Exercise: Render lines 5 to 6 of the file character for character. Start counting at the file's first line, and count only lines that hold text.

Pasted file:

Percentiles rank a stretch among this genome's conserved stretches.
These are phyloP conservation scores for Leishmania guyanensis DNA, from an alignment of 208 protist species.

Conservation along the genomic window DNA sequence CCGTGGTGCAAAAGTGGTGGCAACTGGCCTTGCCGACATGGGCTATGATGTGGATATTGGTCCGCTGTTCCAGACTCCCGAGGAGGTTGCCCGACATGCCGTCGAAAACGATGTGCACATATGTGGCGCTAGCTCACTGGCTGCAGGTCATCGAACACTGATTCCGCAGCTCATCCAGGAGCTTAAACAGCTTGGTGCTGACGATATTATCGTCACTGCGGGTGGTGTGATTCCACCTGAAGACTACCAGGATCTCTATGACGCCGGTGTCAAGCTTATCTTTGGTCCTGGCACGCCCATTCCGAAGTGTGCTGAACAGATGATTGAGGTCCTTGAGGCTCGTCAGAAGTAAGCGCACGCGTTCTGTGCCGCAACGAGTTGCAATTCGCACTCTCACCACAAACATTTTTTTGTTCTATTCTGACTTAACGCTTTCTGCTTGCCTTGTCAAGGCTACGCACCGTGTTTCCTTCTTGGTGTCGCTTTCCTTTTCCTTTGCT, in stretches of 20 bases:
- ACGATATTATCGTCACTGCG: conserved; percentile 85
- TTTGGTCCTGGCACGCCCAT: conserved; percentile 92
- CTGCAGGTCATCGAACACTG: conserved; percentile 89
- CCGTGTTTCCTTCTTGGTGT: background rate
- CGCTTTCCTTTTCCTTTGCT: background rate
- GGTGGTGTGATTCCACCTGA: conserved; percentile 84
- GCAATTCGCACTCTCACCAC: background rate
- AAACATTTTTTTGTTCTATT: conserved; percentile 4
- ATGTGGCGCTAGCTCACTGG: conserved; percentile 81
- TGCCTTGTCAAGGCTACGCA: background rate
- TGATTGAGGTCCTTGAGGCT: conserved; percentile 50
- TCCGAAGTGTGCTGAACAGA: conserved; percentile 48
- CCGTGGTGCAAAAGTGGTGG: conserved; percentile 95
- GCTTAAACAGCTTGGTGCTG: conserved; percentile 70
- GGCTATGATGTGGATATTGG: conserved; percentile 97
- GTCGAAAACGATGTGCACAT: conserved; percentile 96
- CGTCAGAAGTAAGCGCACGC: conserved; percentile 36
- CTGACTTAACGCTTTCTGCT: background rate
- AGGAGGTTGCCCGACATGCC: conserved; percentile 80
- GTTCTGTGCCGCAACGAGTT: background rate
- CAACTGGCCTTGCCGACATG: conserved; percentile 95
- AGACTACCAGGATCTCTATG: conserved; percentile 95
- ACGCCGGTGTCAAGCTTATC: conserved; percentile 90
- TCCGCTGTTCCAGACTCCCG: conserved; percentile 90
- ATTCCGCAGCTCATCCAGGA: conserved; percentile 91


- TTTGGTCCTGGCACGCCCAT: conserved; percentile 92
- CTGCAGGTCATCGAACACTG: conserved; percentile 89